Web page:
But we at IGN Comics have never been the patient type. We’ve managed to secure the first interior art from the “Brand New Day” initiative (the marketing slogan attached to the new, thrice-monthly direction). Starting today, and spread throughout the next week, we’ll be unveiling pieces from one particular artist’s finished interior work. Here’s the slight catch: We can’t specifically say who it is.


Astute comic book aficionados are probably going to figure it out – if not today, then certainly as we reveal some more. We encourage the speculation, and if you think you know who it is, feel free to comment in our feedback thread below. More importantly, maybe determining who this is will let you see other trends with Marvel talent, and maybe you can narrow the potential talent pool even more. Regrettably, IGN knows the entire creative team, but we can’t say. But we’re doing the best we can – and wait until you see the final piece, which will be unveiled Saturday morning. To say it kicks ass isn’t doing it enough justice. And rest assured, when you finally know who’s involved, you’ll understand just how amazing Spider-Man will be.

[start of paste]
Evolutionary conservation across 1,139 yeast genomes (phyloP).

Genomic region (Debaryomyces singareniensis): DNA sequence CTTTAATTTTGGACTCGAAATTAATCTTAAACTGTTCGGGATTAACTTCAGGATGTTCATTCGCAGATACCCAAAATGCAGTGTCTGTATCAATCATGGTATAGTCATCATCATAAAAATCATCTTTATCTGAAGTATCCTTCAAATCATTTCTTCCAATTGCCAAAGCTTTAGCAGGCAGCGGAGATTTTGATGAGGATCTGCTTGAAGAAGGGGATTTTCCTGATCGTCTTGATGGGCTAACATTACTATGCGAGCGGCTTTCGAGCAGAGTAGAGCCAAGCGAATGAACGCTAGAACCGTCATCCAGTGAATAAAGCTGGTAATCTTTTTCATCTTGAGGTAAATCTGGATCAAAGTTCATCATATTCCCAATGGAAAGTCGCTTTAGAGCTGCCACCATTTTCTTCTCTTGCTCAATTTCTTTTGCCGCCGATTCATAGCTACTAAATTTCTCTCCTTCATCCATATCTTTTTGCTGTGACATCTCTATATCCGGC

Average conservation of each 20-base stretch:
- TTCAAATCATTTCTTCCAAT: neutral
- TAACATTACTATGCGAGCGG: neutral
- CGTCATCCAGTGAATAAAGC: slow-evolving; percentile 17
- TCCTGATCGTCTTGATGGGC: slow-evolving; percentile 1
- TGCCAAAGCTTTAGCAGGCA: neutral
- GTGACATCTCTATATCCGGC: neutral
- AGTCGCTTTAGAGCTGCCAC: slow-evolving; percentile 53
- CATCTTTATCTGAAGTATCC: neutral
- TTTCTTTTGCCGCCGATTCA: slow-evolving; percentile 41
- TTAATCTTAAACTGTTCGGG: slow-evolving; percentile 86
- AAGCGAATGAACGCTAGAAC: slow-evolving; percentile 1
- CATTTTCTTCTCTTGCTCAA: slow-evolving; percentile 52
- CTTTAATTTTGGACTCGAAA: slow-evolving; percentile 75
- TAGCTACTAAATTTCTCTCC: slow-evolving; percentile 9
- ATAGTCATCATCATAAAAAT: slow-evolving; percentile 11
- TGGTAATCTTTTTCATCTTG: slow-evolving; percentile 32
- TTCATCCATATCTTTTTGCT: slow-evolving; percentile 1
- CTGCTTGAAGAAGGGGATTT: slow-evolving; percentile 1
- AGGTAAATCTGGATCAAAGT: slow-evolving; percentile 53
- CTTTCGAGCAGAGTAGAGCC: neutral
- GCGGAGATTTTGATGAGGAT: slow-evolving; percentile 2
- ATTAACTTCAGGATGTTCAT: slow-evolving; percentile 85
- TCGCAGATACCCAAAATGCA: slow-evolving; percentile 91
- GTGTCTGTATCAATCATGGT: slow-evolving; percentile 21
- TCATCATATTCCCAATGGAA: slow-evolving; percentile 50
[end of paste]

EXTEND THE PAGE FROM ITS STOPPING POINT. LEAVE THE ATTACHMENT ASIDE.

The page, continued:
So stay tuned to IGN all this week as we bring you more from our Mystery Artist as well as some other very cool exclusives. San Diego is right around the corner – and there are going to be some incredible announcements.


Think you know who this is? Speculate with other IGN readers by posting your comments below. Your comments are actually linked to our free message boards (which are located here, so swing by some time and chat away!

July 23, 2007 Posted by | comic books, Comics, Commentary, Marvel Comics, Spider-man | Leave a comment

Brubaker + Epting – Cap = Totally Cool


Ed Brubaker continues to amaze me with his writing on this book. I mean, who else could get away with producing a completely riveting (and complicated) story arc without the title character? There just doesn’t seem to be any lame concept in Captain America’s past that Brubaker cannot infuse with total cool. This issue featured a newly-restored Serpent Society, and again Brubaker took these fairly useless villains and made them ruthless and horrifying.